Like in all science fiction, writers have to develop imaginative explanations to justify the leap in time. It's usually just a mcguffin to kickstart the story, whether it's slingshotting around the sun or hopping into some spruced up DeLorean or phone booth. It serves as a handy tool to tell thought-provoking "what if" scenarios. Sometimes, it enables a filmmaker to shake-up the continuity of an established universe, as in the Star Trek reboot or the latest X-Men movie. It often just creates head-scratching paradoxes and plot holes.
H.G. Wells popularized the idea with his novel The Time Machine, although it wasn't the first to have time travel as a key plot device. A Christmas Carol by Charles Dickens for example did it brilliantly.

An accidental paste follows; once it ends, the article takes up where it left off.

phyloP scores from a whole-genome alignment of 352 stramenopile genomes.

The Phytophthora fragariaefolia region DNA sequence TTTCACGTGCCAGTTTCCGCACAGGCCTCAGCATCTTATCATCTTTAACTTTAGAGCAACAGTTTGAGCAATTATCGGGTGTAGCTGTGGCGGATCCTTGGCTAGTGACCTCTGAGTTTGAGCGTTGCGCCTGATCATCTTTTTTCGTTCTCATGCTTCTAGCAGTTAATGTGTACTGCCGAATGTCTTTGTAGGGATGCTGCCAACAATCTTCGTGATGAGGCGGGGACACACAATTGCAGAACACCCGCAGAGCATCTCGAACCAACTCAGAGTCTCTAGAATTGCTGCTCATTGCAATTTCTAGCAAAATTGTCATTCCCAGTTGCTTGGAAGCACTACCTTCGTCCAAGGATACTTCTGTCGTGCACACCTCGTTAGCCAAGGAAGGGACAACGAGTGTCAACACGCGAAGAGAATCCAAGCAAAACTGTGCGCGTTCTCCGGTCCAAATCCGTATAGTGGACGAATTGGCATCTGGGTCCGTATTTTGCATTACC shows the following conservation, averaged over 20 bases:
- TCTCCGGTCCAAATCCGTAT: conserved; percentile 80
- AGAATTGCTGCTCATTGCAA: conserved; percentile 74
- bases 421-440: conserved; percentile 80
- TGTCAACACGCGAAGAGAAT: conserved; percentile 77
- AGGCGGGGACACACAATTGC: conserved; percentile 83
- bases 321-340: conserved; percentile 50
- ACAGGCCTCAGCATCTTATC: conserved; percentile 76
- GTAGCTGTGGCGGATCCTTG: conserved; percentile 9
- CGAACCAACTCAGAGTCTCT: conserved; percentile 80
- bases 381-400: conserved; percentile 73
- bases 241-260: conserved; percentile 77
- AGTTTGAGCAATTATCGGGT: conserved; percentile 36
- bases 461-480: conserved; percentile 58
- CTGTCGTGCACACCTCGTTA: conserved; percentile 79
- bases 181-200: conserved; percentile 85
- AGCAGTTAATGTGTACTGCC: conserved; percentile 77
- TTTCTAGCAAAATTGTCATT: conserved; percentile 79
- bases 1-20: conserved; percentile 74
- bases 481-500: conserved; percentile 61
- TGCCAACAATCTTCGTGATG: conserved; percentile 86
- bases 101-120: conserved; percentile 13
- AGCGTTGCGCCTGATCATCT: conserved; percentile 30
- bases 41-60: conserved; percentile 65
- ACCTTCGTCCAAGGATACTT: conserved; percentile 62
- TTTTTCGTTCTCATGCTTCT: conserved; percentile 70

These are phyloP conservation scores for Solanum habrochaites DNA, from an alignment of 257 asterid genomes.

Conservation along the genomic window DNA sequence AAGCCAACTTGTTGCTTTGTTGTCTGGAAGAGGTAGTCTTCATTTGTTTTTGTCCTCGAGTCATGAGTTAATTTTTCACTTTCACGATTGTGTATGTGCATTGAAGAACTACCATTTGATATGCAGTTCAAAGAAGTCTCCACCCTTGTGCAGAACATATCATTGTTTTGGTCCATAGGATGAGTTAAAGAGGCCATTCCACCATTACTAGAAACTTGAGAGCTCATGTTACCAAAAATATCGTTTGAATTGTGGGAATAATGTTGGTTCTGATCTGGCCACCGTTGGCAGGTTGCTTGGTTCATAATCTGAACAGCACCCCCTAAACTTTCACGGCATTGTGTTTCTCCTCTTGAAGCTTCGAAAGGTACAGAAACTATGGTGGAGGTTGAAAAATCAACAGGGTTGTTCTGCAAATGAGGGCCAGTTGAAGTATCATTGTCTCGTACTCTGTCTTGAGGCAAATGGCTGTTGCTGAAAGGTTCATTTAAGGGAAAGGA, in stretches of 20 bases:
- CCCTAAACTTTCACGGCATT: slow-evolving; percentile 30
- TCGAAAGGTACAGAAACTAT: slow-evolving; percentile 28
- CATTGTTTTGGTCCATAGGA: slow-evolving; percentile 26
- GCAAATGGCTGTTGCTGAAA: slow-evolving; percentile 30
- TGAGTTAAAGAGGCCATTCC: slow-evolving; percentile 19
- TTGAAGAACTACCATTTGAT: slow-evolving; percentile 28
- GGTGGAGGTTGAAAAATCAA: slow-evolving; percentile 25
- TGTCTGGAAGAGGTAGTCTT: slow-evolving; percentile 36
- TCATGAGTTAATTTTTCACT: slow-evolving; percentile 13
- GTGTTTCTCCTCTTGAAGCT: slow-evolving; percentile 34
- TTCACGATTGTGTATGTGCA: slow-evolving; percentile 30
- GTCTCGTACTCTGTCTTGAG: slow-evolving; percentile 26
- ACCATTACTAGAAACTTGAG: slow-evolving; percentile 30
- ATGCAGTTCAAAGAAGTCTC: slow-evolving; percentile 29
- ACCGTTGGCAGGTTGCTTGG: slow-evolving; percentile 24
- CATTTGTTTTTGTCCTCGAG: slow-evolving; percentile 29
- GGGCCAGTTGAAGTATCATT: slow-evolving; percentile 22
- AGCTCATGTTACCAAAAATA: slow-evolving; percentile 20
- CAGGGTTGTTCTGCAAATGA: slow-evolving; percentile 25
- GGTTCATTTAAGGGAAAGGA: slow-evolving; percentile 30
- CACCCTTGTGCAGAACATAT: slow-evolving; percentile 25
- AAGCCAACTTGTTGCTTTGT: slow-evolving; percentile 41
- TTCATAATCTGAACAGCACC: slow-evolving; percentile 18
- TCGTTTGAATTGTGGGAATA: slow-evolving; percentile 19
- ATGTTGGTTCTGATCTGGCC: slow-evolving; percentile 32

In the right hands, it can be an incredible device, but if it's not properly thought out it can be a crutch that raises too many unanswered questions, or worse, opens up a can of contradictions, eventually imploding under the weight of illogical entanglements.
Still, it's fun to ponder the possibilities.